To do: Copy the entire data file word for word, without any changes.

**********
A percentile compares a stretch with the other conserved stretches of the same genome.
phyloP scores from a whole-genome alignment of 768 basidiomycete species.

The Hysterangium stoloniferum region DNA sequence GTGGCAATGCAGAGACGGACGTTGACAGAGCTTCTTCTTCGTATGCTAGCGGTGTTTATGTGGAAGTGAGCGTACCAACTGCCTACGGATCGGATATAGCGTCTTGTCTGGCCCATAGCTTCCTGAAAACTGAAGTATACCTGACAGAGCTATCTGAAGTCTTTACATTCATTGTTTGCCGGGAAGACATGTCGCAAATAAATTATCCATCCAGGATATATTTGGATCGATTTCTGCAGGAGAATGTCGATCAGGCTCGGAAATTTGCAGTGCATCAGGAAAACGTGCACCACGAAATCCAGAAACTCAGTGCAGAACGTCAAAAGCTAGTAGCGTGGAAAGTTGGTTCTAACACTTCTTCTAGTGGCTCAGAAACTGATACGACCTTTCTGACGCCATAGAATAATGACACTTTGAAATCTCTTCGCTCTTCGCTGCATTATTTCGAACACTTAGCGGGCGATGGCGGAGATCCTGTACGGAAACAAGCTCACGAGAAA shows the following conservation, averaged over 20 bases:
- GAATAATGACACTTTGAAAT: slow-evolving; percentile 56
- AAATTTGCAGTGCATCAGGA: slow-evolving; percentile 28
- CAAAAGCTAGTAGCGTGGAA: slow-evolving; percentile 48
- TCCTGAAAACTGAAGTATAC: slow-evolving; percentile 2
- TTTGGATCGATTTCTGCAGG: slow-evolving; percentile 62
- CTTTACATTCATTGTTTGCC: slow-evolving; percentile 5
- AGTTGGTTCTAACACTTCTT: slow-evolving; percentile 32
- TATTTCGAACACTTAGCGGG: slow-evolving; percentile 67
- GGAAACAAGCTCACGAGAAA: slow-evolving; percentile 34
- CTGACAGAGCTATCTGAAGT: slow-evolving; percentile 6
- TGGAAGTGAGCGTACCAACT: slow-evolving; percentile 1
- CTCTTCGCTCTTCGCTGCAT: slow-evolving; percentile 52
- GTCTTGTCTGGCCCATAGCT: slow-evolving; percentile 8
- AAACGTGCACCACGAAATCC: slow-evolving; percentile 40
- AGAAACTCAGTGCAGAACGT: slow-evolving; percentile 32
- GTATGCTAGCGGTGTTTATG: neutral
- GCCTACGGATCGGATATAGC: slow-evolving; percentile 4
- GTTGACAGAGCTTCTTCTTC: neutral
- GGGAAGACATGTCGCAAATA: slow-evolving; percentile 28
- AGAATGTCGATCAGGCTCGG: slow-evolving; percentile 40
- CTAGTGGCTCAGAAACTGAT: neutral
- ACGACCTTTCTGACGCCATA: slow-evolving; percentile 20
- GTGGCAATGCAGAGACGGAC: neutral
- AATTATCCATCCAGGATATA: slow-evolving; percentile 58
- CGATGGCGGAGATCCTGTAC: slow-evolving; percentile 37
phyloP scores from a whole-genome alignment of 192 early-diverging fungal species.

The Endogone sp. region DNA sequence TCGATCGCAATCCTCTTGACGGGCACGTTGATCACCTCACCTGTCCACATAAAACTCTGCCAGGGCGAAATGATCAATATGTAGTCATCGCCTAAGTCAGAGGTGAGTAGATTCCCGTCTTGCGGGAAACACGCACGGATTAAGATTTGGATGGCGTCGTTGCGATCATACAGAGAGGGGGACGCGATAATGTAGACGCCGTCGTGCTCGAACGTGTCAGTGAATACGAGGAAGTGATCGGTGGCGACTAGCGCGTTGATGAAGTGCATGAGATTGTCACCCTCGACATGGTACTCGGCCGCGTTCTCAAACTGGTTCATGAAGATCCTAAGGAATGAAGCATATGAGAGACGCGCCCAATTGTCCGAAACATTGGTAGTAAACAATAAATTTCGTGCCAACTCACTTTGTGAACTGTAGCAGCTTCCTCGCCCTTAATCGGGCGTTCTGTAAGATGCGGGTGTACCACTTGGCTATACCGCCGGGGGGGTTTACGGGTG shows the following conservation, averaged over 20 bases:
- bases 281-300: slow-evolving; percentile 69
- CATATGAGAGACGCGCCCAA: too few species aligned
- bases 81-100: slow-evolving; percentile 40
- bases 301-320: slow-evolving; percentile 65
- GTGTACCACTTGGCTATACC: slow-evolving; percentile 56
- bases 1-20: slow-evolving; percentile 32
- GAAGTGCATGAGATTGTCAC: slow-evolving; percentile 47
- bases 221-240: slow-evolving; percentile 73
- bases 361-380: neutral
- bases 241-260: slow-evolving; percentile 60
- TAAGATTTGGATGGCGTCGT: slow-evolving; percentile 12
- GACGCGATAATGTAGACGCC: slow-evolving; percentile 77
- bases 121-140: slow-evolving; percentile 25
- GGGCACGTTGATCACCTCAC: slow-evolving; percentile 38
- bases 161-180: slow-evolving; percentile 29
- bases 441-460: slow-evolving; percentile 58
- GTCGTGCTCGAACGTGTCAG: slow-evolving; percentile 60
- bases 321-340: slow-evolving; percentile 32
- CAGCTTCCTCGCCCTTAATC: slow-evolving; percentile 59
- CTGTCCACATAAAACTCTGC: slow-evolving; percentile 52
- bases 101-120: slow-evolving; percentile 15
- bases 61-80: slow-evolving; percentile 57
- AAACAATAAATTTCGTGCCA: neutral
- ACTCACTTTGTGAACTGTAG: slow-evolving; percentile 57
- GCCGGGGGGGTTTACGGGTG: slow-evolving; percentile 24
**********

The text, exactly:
A percentile compares a stretch with the other conserved stretches of the same genome.
phyloP scores from a whole-genome alignment of 768 basidiomycete species.

The Hysterangium stoloniferum region DNA sequence GTGGCAATGCAGAGACGGACGTTGACAGAGCTTCTTCTTCGTATGCTAGCGGTGTTTATGTGGAAGTGAGCGTACCAACTGCCTACGGATCGGATATAGCGTCTTGTCTGGCCCATAGCTTCCTGAAAACTGAAGTATACCTGACAGAGCTATCTGAAGTCTTTACATTCATTGTTTGCCGGGAAGACATGTCGCAAATAAATTATCCATCCAGGATATATTTGGATCGATTTCTGCAGGAGAATGTCGATCAGGCTCGGAAATTTGCAGTGCATCAGGAAAACGTGCACCACGAAATCCAGAAACTCAGTGCAGAACGTCAAAAGCTAGTAGCGTGGAAAGTTGGTTCTAACACTTCTTCTAGTGGCTCAGAAACTGATACGACCTTTCTGACGCCATAGAATAATGACACTTTGAAATCTCTTCGCTCTTCGCTGCATTATTTCGAACACTTAGCGGGCGATGGCGGAGATCCTGTACGGAAACAAGCTCACGAGAAA shows the following conservation, averaged over 20 bases:
- GAATAATGACACTTTGAAAT: slow-evolving; percentile 56
- AAATTTGCAGTGCATCAGGA: slow-evolving; percentile 28
- CAAAAGCTAGTAGCGTGGAA: slow-evolving; percentile 48
- TCCTGAAAACTGAAGTATAC: slow-evolving; percentile 2
- TTTGGATCGATTTCTGCAGG: slow-evolving; percentile 62
- CTTTACATTCATTGTTTGCC: slow-evolving; percentile 5
- AGTTGGTTCTAACACTTCTT: slow-evolving; percentile 32
- TATTTCGAACACTTAGCGGG: slow-evolving; percentile 67
- GGAAACAAGCTCACGAGAAA: slow-evolving; percentile 34
- CTGACAGAGCTATCTGAAGT: slow-evolving; percentile 6
- TGGAAGTGAGCGTACCAACT: slow-evolving; percentile 1
- CTCTTCGCTCTTCGCTGCAT: slow-evolving; percentile 52
- GTCTTGTCTGGCCCATAGCT: slow-evolving; percentile 8
- AAACGTGCACCACGAAATCC: slow-evolving; percentile 40
- AGAAACTCAGTGCAGAACGT: slow-evolving; percentile 32
- GTATGCTAGCGGTGTTTATG: neutral
- GCCTACGGATCGGATATAGC: slow-evolving; percentile 4
- GTTGACAGAGCTTCTTCTTC: neutral
- GGGAAGACATGTCGCAAATA: slow-evolving; percentile 28
- AGAATGTCGATCAGGCTCGG: slow-evolving; percentile 40
- CTAGTGGCTCAGAAACTGAT: neutral
- ACGACCTTTCTGACGCCATA: slow-evolving; percentile 20
- GTGGCAATGCAGAGACGGAC: neutral
- AATTATCCATCCAGGATATA: slow-evolving; percentile 58
- CGATGGCGGAGATCCTGTAC: slow-evolving; percentile 37
phyloP scores from a whole-genome alignment of 192 early-diverging fungal species.

The Endogone sp. region DNA sequence TCGATCGCAATCCTCTTGACGGGCACGTTGATCACCTCACCTGTCCACATAAAACTCTGCCAGGGCGAAATGATCAATATGTAGTCATCGCCTAAGTCAGAGGTGAGTAGATTCCCGTCTTGCGGGAAACACGCACGGATTAAGATTTGGATGGCGTCGTTGCGATCATACAGAGAGGGGGACGCGATAATGTAGACGCCGTCGTGCTCGAACGTGTCAGTGAATACGAGGAAGTGATCGGTGGCGACTAGCGCGTTGATGAAGTGCATGAGATTGTCACCCTCGACATGGTACTCGGCCGCGTTCTCAAACTGGTTCATGAAGATCCTAAGGAATGAAGCATATGAGAGACGCGCCCAATTGTCCGAAACATTGGTAGTAAACAATAAATTTCGTGCCAACTCACTTTGTGAACTGTAGCAGCTTCCTCGCCCTTAATCGGGCGTTCTGTAAGATGCGGGTGTACCACTTGGCTATACCGCCGGGGGGGTTTACGGGTG shows the following conservation, averaged over 20 bases:
- bases 281-300: slow-evolving; percentile 69
- CATATGAGAGACGCGCCCAA: too few species aligned
- bases 81-100: slow-evolving; percentile 40
- bases 301-320: slow-evolving; percentile 65
- GTGTACCACTTGGCTATACC: slow-evolving; percentile 56
- bases 1-20: slow-evolving; percentile 32
- GAAGTGCATGAGATTGTCAC: slow-evolving; percentile 47
- bases 221-240: slow-evolving; percentile 73
- bases 361-380: neutral
- bases 241-260: slow-evolving; percentile 60
- TAAGATTTGGATGGCGTCGT: slow-evolving; percentile 12
- GACGCGATAATGTAGACGCC: slow-evolving; percentile 77
- bases 121-140: slow-evolving; percentile 25
- GGGCACGTTGATCACCTCAC: slow-evolving; percentile 38
- bases 161-180: slow-evolving; percentile 29
- bases 441-460: slow-evolving; percentile 58
- GTCGTGCTCGAACGTGTCAG: slow-evolving; percentile 60
- bases 321-340: slow-evolving; percentile 32
- CAGCTTCCTCGCCCTTAATC: slow-evolving; percentile 59
- CTGTCCACATAAAACTCTGC: slow-evolving; percentile 52
- bases 101-120: slow-evolving; percentile 15
- bases 61-80: slow-evolving; percentile 57
- AAACAATAAATTTCGTGCCA: neutral
- ACTCACTTTGTGAACTGTAG: slow-evolving; percentile 57
- GCCGGGGGGGTTTACGGGTG: slow-evolving; percentile 24